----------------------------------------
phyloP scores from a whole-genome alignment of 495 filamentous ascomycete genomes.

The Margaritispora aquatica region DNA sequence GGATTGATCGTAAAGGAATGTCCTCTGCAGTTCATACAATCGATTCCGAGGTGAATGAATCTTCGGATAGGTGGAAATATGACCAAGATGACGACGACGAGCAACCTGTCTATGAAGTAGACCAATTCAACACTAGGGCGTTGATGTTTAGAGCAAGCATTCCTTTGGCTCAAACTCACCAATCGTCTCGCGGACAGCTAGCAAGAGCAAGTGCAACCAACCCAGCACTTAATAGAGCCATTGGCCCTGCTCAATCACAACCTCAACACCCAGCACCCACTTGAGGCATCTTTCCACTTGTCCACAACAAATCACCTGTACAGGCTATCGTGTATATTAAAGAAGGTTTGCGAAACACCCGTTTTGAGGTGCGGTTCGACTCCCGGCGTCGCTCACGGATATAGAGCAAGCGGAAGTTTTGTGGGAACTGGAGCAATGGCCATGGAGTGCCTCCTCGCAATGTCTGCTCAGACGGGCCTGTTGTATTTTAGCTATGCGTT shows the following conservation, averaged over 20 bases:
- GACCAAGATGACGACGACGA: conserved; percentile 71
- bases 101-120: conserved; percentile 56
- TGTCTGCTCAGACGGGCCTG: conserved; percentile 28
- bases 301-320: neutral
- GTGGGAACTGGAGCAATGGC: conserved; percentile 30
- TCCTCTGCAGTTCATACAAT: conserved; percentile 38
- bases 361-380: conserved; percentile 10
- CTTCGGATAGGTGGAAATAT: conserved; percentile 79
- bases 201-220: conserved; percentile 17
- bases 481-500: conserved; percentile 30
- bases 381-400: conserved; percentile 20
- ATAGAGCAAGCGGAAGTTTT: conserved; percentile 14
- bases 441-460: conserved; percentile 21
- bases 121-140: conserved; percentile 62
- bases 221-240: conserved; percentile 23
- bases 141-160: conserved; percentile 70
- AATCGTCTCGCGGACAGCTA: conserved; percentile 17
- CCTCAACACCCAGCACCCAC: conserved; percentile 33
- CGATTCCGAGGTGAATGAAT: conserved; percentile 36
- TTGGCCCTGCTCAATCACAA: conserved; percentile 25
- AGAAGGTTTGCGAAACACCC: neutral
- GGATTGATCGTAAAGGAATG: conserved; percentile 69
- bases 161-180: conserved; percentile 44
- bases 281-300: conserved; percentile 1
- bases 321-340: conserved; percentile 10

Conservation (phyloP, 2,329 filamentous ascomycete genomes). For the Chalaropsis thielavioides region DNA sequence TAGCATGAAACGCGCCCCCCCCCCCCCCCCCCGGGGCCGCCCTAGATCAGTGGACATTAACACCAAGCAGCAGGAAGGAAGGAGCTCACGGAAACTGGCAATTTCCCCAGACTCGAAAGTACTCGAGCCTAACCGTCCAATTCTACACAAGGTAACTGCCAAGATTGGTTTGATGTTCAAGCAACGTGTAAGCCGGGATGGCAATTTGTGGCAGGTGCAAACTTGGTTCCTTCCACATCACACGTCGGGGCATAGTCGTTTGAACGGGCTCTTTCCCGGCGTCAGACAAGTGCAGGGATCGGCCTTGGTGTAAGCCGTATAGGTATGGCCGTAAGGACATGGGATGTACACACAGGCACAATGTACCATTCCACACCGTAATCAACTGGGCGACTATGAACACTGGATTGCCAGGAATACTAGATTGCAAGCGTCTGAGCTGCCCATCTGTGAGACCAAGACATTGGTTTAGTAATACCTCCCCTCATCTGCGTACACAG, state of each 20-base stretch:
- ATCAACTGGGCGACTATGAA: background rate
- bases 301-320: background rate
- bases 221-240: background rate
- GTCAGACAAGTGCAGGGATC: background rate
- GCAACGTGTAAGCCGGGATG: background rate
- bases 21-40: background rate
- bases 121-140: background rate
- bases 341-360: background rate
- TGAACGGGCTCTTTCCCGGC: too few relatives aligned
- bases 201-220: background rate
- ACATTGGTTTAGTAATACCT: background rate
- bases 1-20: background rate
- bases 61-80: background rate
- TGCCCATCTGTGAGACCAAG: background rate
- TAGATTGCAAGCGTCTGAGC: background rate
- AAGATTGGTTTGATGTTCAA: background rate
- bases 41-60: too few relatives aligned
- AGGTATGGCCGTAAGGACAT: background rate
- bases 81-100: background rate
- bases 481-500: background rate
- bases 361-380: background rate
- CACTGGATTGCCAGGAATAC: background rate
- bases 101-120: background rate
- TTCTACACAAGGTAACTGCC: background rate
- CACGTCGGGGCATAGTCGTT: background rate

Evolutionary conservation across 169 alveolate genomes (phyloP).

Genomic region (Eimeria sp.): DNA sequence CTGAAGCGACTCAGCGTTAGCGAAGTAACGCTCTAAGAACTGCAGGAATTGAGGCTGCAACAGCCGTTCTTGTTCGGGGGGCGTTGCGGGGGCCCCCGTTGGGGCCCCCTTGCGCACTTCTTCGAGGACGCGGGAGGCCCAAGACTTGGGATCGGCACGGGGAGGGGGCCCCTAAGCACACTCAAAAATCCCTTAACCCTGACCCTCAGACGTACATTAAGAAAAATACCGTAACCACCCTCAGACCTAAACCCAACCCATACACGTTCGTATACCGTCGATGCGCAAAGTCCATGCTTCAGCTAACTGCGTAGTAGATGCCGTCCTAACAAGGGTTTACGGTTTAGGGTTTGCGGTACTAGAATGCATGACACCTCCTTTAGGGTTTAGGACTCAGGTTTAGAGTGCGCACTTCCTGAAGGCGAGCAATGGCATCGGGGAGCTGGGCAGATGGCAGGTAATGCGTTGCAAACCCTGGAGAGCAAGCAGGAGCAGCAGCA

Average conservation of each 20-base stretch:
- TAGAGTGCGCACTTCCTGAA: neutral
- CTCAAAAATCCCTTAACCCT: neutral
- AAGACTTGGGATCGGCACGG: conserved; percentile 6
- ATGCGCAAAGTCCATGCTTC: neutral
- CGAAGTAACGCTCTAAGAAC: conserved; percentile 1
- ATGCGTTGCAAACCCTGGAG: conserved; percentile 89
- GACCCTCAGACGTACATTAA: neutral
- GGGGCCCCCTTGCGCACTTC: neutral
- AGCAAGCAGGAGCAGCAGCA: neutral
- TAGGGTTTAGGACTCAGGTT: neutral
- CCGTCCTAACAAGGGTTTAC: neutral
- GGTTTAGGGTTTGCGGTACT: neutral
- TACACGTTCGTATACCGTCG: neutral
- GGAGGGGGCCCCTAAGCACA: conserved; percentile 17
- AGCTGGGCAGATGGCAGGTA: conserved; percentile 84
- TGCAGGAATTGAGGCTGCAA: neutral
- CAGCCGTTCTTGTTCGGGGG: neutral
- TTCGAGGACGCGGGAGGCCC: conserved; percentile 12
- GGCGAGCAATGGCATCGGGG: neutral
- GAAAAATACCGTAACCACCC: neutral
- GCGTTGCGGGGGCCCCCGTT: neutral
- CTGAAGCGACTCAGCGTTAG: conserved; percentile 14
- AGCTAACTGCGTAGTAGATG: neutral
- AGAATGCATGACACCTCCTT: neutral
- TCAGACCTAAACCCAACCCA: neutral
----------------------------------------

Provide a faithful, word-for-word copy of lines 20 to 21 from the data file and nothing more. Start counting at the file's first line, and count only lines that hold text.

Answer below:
- CCTCAACACCCAGCACCCAC: conserved; percentile 33
- CGATTCCGAGGTGAATGAAT: conserved; percentile 36